It's unusual to see a statewide elected official take to social media to fight with the state's largest newspaper. But that's what Secretary of State Kate Brown, Oregon's top elections officer, did this week.

On Tuesday, The Oregonian's editorial page (which won a Pulitzer Prize the day before for for its work on public employee pensions) weighed in on the results of a lawsuit over a vote to disincorporate the city of Damascus. The proponents of disincorporation sued after they failed to get approval from a majority of all those eligible to vote, arguing that a simple majority of those who voted should be enough.

The O criticized Brown for not providing advice on how the election should be conducted.

Let’s say you’re the secretary of state, Oregon’s chief elections officer, and a small city facing a high-stakes vote asks you to shed some light on a pivotal matter of law. Do you act like the alpha dog in the election pack and give the advice requested, or do you curl up in a ball and take a nap because providing guidance in that specific circumstance isn’t your job? We ask because the Secretary of State’s Office, when placed in this position by the city of Damascus last year, hit the snooze button.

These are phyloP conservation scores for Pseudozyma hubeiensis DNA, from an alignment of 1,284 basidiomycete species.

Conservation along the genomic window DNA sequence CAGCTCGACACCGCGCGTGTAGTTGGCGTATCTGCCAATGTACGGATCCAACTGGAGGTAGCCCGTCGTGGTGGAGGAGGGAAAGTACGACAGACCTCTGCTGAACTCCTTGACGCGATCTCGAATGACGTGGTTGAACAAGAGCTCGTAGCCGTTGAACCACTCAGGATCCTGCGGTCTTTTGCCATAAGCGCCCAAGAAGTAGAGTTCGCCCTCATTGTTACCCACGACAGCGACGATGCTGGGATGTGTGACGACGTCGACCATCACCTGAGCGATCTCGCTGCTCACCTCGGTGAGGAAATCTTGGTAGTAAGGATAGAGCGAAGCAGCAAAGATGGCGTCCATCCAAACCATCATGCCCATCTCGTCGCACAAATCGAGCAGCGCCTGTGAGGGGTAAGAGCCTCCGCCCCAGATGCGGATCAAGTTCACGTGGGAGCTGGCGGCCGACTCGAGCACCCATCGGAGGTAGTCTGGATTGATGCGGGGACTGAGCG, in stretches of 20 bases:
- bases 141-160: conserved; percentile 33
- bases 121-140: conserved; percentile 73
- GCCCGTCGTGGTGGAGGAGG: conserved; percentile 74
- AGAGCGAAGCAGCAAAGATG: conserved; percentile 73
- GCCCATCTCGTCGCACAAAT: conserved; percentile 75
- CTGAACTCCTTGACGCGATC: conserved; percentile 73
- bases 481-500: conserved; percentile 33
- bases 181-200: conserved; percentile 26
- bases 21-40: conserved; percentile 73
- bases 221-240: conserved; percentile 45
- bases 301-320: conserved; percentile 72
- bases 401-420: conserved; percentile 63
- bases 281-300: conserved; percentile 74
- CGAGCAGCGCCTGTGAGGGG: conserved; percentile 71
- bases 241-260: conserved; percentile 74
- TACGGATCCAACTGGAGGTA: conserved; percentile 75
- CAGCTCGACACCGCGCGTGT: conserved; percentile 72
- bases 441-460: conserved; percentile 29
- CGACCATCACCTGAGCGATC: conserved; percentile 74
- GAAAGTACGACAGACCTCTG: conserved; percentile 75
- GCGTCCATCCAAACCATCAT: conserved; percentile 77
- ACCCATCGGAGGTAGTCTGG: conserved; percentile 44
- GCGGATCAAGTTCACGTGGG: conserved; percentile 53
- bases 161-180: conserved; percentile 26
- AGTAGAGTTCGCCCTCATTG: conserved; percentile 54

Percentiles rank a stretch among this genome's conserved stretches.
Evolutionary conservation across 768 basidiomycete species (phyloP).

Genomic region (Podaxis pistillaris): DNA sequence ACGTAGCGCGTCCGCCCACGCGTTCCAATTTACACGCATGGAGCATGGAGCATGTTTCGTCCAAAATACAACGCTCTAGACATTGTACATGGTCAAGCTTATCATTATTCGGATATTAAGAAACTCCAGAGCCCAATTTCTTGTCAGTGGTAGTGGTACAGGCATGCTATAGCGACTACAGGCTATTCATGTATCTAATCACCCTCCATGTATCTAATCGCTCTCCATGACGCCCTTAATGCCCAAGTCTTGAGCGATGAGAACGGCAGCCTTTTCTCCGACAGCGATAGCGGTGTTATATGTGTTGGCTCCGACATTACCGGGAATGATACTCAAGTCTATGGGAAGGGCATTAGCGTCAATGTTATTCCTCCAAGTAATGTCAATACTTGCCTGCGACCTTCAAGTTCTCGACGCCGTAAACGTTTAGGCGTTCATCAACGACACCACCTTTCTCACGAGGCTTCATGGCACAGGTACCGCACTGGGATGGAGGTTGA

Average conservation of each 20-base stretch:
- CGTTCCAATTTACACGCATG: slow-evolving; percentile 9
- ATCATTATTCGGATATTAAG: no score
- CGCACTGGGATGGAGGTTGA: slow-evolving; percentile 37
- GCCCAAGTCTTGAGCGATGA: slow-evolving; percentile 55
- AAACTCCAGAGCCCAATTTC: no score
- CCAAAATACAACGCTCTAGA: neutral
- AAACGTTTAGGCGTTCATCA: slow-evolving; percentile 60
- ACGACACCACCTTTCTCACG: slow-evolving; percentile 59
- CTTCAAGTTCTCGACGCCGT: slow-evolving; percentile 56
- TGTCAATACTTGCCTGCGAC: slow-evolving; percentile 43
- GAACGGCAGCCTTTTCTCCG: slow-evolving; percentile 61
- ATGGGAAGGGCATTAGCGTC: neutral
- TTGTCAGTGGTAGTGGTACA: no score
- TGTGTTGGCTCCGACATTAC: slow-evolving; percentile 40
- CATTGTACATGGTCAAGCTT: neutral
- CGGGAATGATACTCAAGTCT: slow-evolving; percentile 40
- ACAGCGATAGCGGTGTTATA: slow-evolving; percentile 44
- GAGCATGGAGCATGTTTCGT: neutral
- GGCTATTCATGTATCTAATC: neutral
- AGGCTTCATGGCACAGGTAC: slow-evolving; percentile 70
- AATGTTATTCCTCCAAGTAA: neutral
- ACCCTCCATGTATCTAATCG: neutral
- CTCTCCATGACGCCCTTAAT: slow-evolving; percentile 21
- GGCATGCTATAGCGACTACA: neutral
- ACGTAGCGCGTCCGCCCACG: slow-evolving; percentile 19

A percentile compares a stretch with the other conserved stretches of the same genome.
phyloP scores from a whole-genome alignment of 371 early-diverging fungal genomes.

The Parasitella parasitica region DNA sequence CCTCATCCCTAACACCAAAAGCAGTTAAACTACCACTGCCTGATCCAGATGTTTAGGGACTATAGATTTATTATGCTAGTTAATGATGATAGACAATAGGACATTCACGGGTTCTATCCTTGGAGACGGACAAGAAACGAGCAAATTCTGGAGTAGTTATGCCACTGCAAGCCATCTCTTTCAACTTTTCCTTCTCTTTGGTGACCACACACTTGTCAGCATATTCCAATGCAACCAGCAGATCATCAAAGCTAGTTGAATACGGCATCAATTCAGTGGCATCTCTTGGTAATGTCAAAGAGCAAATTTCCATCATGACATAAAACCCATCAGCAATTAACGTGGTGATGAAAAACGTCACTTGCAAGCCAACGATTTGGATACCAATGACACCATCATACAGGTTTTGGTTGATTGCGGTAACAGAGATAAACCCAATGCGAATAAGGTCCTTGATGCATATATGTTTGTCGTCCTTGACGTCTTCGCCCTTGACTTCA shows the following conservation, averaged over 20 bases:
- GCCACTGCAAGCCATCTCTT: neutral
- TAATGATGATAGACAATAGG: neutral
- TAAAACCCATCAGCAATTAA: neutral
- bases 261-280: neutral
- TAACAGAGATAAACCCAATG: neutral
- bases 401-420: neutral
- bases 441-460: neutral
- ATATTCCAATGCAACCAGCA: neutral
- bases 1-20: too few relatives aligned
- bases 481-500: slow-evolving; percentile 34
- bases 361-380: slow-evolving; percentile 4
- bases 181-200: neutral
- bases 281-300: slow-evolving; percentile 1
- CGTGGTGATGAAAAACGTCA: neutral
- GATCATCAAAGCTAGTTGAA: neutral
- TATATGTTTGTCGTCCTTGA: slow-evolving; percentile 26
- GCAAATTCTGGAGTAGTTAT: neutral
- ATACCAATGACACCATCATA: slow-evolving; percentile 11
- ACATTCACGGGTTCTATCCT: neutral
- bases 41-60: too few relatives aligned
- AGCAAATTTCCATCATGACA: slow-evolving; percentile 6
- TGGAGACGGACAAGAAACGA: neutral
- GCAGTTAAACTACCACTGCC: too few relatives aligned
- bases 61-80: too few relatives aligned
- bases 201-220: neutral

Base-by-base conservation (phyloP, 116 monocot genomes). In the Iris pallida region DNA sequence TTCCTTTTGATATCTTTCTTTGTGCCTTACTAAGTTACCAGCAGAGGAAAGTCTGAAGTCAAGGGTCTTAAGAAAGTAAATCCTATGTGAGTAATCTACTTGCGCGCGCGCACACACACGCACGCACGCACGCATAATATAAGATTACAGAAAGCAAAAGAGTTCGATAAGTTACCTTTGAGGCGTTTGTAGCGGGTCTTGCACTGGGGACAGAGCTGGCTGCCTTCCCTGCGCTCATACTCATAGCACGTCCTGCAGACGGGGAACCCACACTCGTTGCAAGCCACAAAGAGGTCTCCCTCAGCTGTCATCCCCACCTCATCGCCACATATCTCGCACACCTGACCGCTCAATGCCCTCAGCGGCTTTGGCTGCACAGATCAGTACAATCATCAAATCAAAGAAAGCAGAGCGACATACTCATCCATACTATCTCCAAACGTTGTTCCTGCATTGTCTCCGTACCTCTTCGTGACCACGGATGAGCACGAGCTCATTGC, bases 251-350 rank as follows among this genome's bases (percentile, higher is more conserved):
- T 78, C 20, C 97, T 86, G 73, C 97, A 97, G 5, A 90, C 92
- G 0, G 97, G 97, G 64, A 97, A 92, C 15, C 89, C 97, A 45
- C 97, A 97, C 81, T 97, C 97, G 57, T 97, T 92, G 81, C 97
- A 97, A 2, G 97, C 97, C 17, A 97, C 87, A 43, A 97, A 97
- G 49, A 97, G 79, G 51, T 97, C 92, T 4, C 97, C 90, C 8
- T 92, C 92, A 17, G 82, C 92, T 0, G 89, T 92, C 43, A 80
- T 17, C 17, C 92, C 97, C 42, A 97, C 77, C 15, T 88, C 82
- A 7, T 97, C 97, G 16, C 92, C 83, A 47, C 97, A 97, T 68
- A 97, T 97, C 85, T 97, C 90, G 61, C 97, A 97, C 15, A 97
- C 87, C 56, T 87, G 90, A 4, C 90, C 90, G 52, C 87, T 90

It seems to us there’s a good deal of gray area here – enough, anyway, to justify a response to the city’s plea for guidance.
The election might have been contested regardless of how the city chose to define “elector,” but there’s much to be said for a chief elections officer who, when in doubt, chooses to help rather than to hide.

judge agreed with our position that the Secretary of State had no legal

authority to get involved in the meaning of a statute that applied only

to a local election. The judge then dismissed us from the case.

Despite the court vindication, The Oregonian editorial board came out

and slammed me for my position. After 20 years of public service, I'm

used to name-calling and personal jabs from the editorial board. But

this editorial concerned me. It seemed like it was written with the sole

purpose of riling up readers -- at the expense of an honest discussion

of the issues. It was disappointing. We need a strong newspaper of

record to help inform Oregonians about the important issues of the day.

I'm not ready to give up on The Oregonian just yet. Remember, this is

the paper that once editorialized against statehood and women's

suffrage. They eventually came around on those issues. Here's hoping

they can turn the corner once again.